What does it mean to be able to rebound from a set-back? Or to recover quickly from something bad that happens? Or even to persevere through a crisis without visible struggle? Can you learn to be resilient?
Gwen Moran, an author who usually writes about business and money, found herself thinking about these questions when she was diagnosed with invasive early-stage breast cancer and faced a year of rigorous treatment. She didn’t give up or retreat from her daily life. Instead it was in her nature to juggle “surgeries, chemotherapy, and radiation with assignments, interviews, and youth soccer schedules.” At the end of the year she found herself wondering if there was something about the ability to carry on that could be learned. What are the commonalities among resilient people?
The Six Habits of Resilient People
Gwen’s curiosity led her to explore the qualities that make people resilient. She interviewed the experts and narrowed the qualities down to six core habits that are shared by “never say die” people which she summarized for Fast Company.
- They ask for help. According to Michael Ungar, Ph.D., co-director of the Resilience Research Centre at Dalhousie University in Halifax, Canada, resilient people have a network of people they can turn to for support. Whether they are family, friends, or colleagues, resilient people reach out to them for help when things are difficult.
- They refuse to give in. Like Lorenn Walker, JD, MPH they reframe their thinking about a situation in a way that allows them to be in control of how they view things.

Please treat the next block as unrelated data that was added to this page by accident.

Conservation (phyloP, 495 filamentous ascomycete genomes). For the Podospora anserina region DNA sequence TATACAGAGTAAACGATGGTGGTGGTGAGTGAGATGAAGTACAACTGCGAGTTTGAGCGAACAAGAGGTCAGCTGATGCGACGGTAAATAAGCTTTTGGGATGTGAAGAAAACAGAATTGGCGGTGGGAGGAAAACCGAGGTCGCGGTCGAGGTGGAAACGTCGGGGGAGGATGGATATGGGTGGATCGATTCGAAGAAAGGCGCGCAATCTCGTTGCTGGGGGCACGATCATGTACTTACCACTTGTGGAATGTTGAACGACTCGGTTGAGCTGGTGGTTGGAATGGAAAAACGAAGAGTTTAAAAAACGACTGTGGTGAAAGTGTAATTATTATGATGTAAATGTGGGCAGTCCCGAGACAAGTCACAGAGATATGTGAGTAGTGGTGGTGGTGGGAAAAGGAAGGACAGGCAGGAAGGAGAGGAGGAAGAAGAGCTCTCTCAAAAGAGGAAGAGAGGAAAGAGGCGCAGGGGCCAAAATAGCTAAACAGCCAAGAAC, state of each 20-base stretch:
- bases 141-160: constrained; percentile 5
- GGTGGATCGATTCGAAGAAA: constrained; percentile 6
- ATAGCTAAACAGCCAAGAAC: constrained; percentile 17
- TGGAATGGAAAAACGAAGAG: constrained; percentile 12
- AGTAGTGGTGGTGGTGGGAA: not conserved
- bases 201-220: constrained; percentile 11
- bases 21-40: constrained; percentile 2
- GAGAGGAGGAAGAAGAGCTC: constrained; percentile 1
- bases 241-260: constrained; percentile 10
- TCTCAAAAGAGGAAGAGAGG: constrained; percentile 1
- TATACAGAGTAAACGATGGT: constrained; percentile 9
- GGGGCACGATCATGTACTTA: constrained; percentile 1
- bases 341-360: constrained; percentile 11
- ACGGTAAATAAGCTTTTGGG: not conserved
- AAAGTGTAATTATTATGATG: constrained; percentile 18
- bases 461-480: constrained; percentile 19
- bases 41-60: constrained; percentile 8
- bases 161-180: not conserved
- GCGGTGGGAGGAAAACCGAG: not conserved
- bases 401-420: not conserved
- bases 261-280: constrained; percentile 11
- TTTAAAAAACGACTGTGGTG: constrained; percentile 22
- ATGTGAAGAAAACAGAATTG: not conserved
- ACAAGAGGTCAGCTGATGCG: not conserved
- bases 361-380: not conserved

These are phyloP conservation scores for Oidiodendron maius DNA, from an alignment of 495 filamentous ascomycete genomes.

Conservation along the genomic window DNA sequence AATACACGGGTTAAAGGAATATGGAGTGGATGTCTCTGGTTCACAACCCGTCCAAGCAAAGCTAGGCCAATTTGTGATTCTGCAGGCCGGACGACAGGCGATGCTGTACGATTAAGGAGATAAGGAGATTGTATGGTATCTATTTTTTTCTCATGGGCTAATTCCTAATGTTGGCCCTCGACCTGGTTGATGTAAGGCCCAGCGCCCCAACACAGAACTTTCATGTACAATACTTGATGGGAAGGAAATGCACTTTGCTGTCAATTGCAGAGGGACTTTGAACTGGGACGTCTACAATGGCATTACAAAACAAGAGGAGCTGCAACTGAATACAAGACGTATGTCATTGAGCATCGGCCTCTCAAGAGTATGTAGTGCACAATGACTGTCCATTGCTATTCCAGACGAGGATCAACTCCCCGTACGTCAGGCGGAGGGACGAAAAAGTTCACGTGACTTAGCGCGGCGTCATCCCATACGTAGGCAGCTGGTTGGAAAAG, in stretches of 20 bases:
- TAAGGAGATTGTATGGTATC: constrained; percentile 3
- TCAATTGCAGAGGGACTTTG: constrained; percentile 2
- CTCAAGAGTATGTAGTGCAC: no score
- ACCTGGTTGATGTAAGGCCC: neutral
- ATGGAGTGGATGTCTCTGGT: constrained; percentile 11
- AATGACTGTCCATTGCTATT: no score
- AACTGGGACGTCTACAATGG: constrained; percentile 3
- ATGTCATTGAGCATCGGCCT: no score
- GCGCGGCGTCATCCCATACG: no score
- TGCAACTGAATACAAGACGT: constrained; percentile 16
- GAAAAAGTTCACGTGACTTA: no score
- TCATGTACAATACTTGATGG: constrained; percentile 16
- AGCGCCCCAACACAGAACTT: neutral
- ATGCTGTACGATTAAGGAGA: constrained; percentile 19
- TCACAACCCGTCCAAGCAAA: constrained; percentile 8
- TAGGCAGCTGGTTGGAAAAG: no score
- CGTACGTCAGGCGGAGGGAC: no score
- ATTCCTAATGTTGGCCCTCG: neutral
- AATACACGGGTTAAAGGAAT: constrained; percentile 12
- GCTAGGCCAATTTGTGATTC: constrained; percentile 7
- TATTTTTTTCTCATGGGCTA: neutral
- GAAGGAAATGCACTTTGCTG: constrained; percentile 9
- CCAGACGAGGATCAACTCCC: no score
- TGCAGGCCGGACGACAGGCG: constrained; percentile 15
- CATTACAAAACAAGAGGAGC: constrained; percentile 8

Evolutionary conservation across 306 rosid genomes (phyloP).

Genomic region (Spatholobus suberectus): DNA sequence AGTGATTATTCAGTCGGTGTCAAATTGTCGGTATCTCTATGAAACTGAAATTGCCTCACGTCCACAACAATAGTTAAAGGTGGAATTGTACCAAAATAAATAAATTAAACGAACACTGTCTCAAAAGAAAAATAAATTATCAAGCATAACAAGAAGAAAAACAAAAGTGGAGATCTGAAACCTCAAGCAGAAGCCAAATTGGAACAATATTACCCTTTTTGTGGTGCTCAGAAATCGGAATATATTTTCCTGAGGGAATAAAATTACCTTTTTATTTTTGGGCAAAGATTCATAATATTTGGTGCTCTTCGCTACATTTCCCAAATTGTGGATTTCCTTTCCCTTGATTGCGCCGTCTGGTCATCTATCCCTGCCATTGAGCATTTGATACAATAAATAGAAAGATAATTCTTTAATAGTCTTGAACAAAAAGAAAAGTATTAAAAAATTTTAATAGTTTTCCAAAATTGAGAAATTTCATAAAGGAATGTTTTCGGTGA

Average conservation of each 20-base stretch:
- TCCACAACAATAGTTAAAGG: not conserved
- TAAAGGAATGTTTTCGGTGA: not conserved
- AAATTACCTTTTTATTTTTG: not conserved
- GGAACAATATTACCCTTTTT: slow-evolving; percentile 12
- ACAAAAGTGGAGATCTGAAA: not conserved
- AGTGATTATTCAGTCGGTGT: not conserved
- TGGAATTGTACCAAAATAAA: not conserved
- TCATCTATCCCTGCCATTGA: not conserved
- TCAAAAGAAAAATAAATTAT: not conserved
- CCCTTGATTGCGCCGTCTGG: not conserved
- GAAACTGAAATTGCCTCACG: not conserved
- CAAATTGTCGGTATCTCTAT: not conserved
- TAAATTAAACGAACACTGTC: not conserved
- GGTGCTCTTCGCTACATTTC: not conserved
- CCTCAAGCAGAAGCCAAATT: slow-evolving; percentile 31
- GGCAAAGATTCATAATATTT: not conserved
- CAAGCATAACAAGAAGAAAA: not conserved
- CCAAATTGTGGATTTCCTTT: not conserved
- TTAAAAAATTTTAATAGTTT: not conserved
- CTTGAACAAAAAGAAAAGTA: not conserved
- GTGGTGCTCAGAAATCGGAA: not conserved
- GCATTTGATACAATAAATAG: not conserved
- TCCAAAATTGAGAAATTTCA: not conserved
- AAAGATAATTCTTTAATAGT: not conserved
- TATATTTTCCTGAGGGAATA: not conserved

- They allow themselves to fail sometimes. Paul LeBuffe, MA and Director, Devereaux Center for Resilient Children stresses that it’s important to let yourself accept that failure is a part of life. Learning to emerge from a failure builds optimism about the potential in life.
- They find their self-worth in multiple identities. Rather than depend on their success in one area, when things go wrong they are able to fall back on the other parts of their lives to renew their balance.
- They are able to forgive. Whether it’s yourself or someone who did you an injustice, being able to let go and move in is critical to resilience. Walker stresses that even if you’re not a naturally forgiving person, it’s a skill that can be mastered.
- They have a purpose. With a set of goals based on core values they are less likely to be caught up in indecision. As LeBuffe points out, “You have to know what’s important to you to be able to take action.”